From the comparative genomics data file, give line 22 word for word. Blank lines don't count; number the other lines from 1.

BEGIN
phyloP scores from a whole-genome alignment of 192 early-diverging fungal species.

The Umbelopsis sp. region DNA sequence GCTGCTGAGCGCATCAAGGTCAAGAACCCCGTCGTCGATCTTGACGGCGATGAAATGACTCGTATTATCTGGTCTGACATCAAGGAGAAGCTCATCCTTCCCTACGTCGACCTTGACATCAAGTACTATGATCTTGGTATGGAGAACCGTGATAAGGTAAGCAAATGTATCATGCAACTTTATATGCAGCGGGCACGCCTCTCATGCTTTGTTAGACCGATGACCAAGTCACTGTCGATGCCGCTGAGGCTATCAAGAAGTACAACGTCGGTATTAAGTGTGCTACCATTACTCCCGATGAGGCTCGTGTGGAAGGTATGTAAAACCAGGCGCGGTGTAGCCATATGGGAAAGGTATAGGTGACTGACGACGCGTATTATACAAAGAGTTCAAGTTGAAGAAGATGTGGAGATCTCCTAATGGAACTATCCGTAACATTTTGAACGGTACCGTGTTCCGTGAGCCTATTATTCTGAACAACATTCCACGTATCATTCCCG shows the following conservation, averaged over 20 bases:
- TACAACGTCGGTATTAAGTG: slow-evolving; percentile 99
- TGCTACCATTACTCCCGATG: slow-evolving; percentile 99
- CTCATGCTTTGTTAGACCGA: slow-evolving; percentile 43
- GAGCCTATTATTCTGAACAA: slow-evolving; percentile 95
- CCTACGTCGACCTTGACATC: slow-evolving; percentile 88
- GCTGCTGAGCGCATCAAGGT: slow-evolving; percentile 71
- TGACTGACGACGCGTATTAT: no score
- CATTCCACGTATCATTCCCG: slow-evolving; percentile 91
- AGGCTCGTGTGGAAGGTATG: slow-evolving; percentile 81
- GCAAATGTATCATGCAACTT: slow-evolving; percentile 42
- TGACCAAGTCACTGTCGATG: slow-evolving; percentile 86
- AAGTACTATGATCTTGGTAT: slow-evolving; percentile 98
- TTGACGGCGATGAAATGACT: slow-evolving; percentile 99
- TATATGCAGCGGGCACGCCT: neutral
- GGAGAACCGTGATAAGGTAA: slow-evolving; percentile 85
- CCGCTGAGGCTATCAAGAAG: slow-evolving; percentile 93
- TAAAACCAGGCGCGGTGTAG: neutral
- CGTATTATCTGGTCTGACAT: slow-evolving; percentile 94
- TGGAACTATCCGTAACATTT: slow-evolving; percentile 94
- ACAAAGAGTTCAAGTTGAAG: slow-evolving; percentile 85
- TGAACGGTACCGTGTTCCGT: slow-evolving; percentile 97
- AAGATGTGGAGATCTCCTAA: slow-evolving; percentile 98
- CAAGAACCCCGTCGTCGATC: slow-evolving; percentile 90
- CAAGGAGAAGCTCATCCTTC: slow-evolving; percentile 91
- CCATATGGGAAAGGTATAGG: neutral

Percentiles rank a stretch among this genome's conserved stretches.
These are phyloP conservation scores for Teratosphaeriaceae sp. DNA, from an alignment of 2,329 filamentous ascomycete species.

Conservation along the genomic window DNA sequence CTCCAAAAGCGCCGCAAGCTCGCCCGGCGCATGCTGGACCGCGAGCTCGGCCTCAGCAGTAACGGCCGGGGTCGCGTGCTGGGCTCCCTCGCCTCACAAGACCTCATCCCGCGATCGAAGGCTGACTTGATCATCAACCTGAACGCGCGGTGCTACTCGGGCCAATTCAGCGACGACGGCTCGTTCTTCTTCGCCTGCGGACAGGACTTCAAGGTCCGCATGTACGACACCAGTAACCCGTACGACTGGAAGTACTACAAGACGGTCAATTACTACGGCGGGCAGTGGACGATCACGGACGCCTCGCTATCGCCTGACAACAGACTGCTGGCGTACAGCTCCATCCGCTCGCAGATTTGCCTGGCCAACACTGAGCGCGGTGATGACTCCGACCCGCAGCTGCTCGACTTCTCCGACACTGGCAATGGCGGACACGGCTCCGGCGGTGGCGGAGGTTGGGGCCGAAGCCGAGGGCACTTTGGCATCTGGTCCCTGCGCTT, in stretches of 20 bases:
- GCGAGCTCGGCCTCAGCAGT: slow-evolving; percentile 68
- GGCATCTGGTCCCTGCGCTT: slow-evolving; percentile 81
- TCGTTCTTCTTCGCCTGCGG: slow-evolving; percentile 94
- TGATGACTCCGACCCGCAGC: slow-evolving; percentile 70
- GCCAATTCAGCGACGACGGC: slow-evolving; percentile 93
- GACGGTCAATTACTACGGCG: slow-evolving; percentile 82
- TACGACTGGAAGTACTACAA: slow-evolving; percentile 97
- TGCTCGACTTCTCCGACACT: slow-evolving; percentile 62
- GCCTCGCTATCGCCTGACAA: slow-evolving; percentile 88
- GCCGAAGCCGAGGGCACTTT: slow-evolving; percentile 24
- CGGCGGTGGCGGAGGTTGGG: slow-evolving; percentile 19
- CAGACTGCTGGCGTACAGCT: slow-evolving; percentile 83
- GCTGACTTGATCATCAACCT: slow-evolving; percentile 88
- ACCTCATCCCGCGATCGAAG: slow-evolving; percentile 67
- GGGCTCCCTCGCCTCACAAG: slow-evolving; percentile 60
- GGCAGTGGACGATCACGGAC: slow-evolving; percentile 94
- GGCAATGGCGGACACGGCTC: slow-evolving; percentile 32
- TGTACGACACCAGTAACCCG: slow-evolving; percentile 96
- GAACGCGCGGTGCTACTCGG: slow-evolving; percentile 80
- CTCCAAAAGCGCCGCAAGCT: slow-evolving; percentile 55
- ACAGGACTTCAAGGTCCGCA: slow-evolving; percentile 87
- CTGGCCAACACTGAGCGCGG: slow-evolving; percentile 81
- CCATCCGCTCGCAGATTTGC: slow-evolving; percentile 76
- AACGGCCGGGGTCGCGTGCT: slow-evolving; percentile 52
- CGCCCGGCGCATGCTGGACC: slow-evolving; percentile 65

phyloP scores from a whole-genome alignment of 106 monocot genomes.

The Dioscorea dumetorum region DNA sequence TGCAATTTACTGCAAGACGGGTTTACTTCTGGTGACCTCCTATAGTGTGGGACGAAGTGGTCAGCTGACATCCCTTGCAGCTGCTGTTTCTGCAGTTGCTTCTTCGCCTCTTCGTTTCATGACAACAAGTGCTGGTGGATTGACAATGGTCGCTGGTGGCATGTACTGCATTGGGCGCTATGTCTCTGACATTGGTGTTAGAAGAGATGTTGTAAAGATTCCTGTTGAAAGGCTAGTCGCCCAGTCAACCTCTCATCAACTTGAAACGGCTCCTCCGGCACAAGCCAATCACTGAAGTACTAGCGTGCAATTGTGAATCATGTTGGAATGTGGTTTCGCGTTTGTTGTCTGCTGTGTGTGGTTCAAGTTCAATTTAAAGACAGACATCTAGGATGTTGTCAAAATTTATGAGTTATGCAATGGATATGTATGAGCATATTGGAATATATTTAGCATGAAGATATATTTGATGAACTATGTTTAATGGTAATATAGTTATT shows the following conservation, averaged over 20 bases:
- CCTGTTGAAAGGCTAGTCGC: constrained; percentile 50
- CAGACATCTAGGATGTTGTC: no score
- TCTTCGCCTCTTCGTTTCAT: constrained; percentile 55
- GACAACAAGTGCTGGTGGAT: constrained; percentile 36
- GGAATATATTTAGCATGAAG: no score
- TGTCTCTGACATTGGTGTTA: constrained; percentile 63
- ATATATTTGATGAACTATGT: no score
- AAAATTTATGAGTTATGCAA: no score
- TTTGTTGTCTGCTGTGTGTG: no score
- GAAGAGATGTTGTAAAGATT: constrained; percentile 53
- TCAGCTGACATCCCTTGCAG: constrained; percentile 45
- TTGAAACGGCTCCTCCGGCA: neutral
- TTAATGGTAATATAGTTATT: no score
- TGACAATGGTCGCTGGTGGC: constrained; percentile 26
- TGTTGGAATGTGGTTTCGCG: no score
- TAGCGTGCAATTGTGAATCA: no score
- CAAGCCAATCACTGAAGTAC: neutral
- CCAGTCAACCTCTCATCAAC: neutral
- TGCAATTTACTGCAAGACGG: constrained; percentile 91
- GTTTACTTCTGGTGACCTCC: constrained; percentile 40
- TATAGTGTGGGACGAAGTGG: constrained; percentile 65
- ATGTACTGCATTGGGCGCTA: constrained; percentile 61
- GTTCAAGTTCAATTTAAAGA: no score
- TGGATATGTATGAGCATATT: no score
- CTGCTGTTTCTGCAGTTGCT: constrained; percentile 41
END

- ACAAAGAGTTCAAGTTGAAG: slow-evolving; percentile 85